Florida Dry Cleaner Kartsonis Celebrates Golden Anniversary (Part 1)


Celebrating his 50th anniversary in the drycleaning industry, Demetrio “Jimmy” Kartsonis, got his start in the business by purchasing a drycleaning store in New York’s Washington Heights neighborhood in 1964. Kartsonis now owns and operates San Jose Square Cleaners in Jacksonville, Fla., with his son, Anasthasios “Tommy” Kartsonis. (Photo: Tommy Kartsonis/San Jose Square Cleaners)

Carlo Calma |

Jacksonville-based cleaner looks back over his 50 years in business

JACKSONVILLE, Fla. — Dry cleaner Demetrios “Jimmy” Kartsonis, who celebrates 50 years in the industry this month, has always had an industrious spirit.

In June 1955, when he was 15, Kartsonis, his father and older sister emigrated from Greece to Jacksonville, a decision made by his father due to their home country’s political instability after World War II. His mother and younger sister, meanwhile, stayed behind with his older brother, who had to finish serving his term in the Greek army. They would later emigrate and join the family three years later.

“It was one of those [situations where] you have no choice,” says Kartsonis. “If we stayed in Greece, things did not look good.”

After the death of his father in early 1959, Kartsonis, now barely a man at age 18, had to take on the responsibility of providing for his family, taking a job at a local dairy factory.

“My sister was 12 years old, my brother [did] not speak any English [and] my mother [was] not working,” he explains.

Though he admitted working in the truck’s freezers loading 300,000 gallons of ice cream a night was hard work, the job needed to be done.

“I had to work and make money,” he says. “At that time, I was pretty happy. I was making $150 to $170 a week, and for a youngster, in those days, it was good.”

Little did Kartsonis know at the time that he would take that same work ethic and go-getter attitude and build a prosperous career in the drycleaning business.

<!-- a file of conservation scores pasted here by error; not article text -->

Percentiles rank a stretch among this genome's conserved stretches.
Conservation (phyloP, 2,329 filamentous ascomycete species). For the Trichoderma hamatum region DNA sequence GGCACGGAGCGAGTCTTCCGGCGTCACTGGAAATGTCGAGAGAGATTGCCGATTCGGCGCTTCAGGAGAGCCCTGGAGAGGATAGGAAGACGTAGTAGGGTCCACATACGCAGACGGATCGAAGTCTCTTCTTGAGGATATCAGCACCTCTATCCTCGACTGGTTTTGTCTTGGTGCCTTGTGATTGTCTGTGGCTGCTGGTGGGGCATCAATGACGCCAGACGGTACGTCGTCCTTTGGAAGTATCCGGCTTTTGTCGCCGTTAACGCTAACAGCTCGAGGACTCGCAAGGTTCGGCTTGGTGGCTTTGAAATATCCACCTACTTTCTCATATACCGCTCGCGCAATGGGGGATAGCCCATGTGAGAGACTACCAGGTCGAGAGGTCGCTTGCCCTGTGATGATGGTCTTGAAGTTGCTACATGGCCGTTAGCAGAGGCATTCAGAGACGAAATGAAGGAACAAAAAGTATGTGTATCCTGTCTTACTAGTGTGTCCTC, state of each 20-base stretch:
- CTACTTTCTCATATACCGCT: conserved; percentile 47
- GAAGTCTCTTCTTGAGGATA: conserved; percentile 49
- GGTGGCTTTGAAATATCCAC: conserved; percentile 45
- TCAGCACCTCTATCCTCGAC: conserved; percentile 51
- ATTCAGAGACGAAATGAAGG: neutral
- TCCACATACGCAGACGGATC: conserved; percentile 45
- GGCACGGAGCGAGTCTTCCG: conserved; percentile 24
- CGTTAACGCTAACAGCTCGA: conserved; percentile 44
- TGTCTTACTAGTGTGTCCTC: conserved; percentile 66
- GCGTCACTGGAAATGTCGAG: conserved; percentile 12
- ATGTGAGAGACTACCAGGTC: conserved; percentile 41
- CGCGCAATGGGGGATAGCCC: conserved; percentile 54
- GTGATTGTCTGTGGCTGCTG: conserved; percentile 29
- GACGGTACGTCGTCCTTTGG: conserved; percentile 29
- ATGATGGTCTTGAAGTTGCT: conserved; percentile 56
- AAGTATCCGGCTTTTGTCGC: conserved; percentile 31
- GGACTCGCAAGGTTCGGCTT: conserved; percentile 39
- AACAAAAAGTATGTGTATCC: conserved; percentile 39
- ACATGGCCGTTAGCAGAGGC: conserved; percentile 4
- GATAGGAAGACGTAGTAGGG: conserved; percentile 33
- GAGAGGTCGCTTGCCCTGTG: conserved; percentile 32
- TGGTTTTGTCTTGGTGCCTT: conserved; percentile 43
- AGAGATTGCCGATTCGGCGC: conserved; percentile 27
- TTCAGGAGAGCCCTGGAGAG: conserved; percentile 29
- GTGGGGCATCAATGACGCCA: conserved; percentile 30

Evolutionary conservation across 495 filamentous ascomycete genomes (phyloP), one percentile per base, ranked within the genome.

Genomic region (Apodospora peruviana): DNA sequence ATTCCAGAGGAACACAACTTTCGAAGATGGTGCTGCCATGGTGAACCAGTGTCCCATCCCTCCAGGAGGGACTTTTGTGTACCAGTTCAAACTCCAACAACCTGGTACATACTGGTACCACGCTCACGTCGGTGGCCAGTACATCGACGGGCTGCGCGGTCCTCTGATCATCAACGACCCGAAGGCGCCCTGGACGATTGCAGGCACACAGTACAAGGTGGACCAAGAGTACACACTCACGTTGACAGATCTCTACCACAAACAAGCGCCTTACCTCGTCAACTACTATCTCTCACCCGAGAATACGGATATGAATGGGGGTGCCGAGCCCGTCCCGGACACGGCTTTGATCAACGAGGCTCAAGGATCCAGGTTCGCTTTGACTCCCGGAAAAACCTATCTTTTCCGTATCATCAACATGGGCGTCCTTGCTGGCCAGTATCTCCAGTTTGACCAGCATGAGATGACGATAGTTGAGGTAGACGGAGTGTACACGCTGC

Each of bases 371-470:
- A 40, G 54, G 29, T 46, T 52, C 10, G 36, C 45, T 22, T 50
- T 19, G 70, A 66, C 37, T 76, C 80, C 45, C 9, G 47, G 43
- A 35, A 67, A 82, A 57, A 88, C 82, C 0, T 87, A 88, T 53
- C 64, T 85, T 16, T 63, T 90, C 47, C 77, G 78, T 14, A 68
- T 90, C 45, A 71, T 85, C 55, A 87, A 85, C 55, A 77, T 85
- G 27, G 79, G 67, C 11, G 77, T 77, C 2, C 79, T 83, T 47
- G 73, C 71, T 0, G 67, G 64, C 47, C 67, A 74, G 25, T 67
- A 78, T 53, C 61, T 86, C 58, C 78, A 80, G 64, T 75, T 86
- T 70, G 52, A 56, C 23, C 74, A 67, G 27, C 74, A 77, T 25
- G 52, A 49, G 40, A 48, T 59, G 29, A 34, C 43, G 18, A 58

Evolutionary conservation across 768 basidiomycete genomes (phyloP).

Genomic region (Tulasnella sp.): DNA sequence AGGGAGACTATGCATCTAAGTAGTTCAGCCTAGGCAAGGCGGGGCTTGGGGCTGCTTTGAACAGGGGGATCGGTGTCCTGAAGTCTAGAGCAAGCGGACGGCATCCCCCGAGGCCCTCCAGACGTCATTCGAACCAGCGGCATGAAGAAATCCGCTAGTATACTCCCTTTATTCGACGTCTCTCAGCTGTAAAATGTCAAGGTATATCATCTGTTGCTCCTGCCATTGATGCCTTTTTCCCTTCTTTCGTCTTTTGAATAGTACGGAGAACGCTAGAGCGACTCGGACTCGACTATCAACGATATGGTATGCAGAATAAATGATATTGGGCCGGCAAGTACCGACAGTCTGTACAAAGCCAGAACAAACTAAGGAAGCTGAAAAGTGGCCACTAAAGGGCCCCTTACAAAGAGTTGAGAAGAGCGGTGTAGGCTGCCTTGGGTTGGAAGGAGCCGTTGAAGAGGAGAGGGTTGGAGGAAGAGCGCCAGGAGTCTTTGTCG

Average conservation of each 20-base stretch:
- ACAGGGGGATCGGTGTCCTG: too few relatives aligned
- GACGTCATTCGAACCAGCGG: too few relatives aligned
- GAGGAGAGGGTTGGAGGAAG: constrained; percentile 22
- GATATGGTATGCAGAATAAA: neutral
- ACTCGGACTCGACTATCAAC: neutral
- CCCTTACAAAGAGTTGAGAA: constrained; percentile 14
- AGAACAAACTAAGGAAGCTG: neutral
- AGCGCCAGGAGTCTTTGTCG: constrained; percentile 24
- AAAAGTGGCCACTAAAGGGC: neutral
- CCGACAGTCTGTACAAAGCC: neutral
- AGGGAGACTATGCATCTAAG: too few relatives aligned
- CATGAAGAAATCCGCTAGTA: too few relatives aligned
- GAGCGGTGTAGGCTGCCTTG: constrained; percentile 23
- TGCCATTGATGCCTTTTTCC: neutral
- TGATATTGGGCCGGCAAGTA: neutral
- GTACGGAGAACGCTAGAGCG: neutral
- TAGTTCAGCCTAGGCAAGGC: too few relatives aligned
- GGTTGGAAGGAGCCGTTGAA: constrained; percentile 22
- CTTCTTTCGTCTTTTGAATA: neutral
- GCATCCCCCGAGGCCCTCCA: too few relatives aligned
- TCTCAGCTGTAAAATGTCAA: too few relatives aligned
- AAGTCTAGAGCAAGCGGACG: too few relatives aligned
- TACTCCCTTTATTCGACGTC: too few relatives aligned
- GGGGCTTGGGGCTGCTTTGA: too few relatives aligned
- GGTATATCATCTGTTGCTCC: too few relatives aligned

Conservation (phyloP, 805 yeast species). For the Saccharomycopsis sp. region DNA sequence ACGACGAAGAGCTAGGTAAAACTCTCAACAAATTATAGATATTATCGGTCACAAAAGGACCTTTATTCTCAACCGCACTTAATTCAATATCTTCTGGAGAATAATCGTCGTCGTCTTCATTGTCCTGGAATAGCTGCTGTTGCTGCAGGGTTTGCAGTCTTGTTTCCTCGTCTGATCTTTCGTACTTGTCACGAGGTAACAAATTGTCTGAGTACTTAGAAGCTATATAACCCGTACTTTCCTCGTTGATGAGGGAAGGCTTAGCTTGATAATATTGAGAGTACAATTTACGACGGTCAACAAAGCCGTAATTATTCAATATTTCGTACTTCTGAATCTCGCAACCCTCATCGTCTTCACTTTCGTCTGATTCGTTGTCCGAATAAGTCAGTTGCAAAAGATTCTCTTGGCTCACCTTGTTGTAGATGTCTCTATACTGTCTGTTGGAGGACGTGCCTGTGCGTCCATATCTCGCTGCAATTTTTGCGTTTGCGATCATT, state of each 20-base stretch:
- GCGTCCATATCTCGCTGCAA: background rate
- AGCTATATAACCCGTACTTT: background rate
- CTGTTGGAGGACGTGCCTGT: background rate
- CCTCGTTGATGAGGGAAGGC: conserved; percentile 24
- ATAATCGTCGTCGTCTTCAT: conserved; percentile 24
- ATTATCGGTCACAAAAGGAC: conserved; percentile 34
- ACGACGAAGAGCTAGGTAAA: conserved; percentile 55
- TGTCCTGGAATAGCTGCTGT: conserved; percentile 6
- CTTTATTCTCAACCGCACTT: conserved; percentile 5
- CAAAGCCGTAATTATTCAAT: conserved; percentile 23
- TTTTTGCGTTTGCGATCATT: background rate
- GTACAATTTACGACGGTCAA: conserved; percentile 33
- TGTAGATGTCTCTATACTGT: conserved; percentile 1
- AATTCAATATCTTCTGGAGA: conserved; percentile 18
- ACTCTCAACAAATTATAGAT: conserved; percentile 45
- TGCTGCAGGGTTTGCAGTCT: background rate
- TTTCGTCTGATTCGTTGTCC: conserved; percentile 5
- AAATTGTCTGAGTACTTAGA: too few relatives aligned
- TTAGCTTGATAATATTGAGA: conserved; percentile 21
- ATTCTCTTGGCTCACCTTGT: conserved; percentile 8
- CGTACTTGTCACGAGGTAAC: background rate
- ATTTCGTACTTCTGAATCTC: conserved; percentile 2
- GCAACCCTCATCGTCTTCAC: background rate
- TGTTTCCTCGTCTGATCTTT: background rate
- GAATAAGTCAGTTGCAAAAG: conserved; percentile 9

After working at the dairy factory, Kartsonis traveled to Utah and worked for the Ajax Pressing Equipment Co. in Salt Lake City for a year and a half. He then trekked to New York, where he found work as a short order cook at a restaurant.

In 1962, Kartsonis was drafted into the U.S. Army to serve a two-year term, spending one year in Korea.

“I finished my service [around] February of 1964, and I was honorably discharged, and I found myself again in a dilemma,” he says. “What am I going to do? Am I going to go back to the restaurant?”

Upon his return to New York City, Kartsonis befriended a tailor in the city’s Washington Heights neighborhood, who told him about purchasing a local drycleaning store.

“I had an idea about pressing because when I first came into Jacksonville, I was working for my aunt who had a shoe repair shop, and in those years the shoe repair shops used to do a little cleaning on the side,” says Kartsonis. “When I went to Utah and worked for the Ajax company, I [learned] how the machinery works … I had a little bit of background, but not enough for me to get in the business by myself.”

After learning more about the business and making a down payment, Kartsonis took ownership of the store on April 15, 1964. Its previous owner, according to Kartsonis, was taking in 250 garments a week. A year after becoming owner, Kartsonis was processing 700 garments a week, he says.

“I was making money. I wasn’t a millionaire, but I was [able to] pay my employees, and … could take a little time off.”

In 1968, things were picking up. Kartsonis had gotten married in January, and by the end of the year, the store was processing 1,500 garments a week, enabling Kartsonis to pay the business off.

His older brother had also joined him, and the two were able to open a second location a couple of blocks away.

In 1974, Kartsonis faced a setback as a fire burned down the first store. “The fire took the whole block out. The landlord did not want to … renew my lease, so I lost the store.”

Operating solely out of their second location, Kartsonis and his brother would then face another obstacle: an armed robbery and shooting at the store in 1978. No one was seriously injured, but now with a wife and children to support, the incident prompted Kartsonis to move them back to Jacksonville.

“My life was worth more, because if I’m dead, I cannot feed the family,” he explains.

Check back Wednesday for the conclusion!

About the author

Carlo Calma

Freelance Writer

Carlo Calma is a freelance writer and former editor of American Coin-Op.


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